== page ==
I’ve got about $70,000 worth of student loans —some of them federal and some private — because it took me a long time to get through school while working full-time to make ends meet.
During almost all the years I was in college, I also was working as a newspaper editor. Since I didn’t make a lot of money, I spent much of the time living off student loans. In hindsight this was a dumb idea, but I assumed one day I would make enough money that paying off those loans would be no big deal.
The recession hit just about the same time I was done with school, and I’ve just felt fortunate to have a job these past few years.
Fast forward to today. The two private banks that I borrowed money from to go to college get half of every one of my paychecks. Half.
Why do I pay so much? I have to. If you can’t or don’t make your student loan payments, they’ll simply garnish your wages.
It isn’t that I don’t intend to pay back the money I borrowed. I fully intend to.
Fair is fair, right?
Fair is fair unless you are a major bank or corporation that the government bails out because you can’t manage your finances. Fair is fair unless you ARE the government, in which case, you can spend trillions of dollars you don’t have.
Here’s the best part of my situation (note the sarcasm): Three of my private student loans came from Wells Fargo, one of the nine banks that was merely holding on for dear life when it received government bailout money in 2008. Wells Fargo also is the one lender I have that has refused to work with me even the slightest bit while I am in a financial crisis of my own.
Over the past few months, I have done everything but get down on the ground and kiss Wells Fargo’s feet in asking the bank to give me a little break. I’ve asked on numerous occasions if the bank would grant a short hardship forbearance while I get my finances and personal life in order.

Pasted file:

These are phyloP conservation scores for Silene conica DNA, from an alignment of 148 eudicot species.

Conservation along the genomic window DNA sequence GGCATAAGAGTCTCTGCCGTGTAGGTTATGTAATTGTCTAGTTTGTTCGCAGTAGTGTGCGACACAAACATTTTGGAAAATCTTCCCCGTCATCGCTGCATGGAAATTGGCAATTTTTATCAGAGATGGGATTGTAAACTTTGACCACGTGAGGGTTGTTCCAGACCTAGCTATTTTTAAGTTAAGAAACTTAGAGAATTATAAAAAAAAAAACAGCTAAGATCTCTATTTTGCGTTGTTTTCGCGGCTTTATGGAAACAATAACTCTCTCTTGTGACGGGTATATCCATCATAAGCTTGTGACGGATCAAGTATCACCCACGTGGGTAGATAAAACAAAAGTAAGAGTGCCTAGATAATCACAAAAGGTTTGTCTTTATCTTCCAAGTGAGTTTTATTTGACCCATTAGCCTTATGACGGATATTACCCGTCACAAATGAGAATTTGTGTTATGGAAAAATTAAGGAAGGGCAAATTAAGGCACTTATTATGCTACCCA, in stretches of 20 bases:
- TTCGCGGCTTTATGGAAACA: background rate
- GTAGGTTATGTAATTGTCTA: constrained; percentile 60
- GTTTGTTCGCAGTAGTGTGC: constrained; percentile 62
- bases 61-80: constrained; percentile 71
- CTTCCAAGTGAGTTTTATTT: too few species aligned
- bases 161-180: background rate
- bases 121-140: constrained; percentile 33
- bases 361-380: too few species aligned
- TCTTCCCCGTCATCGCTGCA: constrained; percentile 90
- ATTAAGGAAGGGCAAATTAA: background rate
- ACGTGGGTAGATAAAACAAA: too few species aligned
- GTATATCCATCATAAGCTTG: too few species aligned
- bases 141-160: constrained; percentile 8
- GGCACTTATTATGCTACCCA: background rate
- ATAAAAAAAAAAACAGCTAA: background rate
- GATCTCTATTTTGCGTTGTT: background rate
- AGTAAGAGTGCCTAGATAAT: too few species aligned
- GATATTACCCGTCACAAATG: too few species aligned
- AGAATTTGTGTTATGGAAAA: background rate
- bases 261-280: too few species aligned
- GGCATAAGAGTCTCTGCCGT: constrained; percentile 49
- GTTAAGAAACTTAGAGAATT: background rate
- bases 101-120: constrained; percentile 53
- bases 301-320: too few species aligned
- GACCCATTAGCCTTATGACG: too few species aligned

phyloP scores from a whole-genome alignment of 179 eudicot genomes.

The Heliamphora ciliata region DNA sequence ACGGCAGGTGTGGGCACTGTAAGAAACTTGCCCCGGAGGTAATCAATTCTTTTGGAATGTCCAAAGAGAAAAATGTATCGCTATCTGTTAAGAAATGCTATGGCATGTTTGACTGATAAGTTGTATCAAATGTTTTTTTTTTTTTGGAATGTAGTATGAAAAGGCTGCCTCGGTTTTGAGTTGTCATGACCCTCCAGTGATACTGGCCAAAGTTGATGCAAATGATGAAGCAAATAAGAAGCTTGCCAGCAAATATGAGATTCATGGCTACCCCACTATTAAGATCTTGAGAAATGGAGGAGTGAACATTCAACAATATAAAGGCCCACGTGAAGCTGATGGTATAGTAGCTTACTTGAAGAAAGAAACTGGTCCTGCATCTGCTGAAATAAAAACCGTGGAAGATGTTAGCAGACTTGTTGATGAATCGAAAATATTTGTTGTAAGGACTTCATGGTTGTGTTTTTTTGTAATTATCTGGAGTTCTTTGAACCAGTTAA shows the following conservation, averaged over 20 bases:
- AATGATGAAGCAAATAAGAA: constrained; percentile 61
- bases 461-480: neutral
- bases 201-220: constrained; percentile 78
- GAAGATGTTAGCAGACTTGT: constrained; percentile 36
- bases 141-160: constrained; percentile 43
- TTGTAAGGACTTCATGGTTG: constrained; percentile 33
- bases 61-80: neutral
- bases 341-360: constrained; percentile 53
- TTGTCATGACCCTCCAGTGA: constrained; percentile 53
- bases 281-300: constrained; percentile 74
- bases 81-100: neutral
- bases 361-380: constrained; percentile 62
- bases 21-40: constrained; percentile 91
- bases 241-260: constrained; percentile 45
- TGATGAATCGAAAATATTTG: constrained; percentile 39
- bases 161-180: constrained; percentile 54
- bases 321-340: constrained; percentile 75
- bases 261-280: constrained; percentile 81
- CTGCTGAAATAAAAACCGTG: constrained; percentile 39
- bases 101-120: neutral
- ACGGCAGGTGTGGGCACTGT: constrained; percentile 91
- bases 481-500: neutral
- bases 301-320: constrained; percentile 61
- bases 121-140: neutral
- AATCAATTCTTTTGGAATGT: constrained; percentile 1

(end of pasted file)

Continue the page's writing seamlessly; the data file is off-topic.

I’ve explained that I fully intend to pay every cent of the loans back, but just need a bit of time to get on my feet. Their answer is always: “No, how much can you pay today?”
So, let me get this straight, Wells Fargo, when you were in dire financial straits it was perfectly acceptable for the taxpayers (including me) to bail you out? But when I need some wiggle room, you are unwilling to bend? That seems fair.
A large number of people my age today are faced with this same dilemma. They took out large student loans to go to college, and now find themselves unable to make the payments. Many of them are without jobs and on unemployment, but still have to make student loan payments to private lenders (believe me, I asked Wells Fargo how they handle that situation).
It would make more sense to the revitalization of the economy if the banks would set up some sort of forbearance program for people who have been making payments on their loans and then find themselves in financial trouble. Wells Fargo only offers a forbearance period during the first year of loan repayment. After that, if you have problems paying, too damn bad.
It would be better to give people a chance to get back on their feet and then ask them to begin repaying student loans, rather than sucking every last cent they earn out of them during a recession. Ah, but who listens to me? I’m just a little newspaper reporter.
Jessica Carner is a reporter at the Sparks Tribune. She can be reached by email at email@example.com.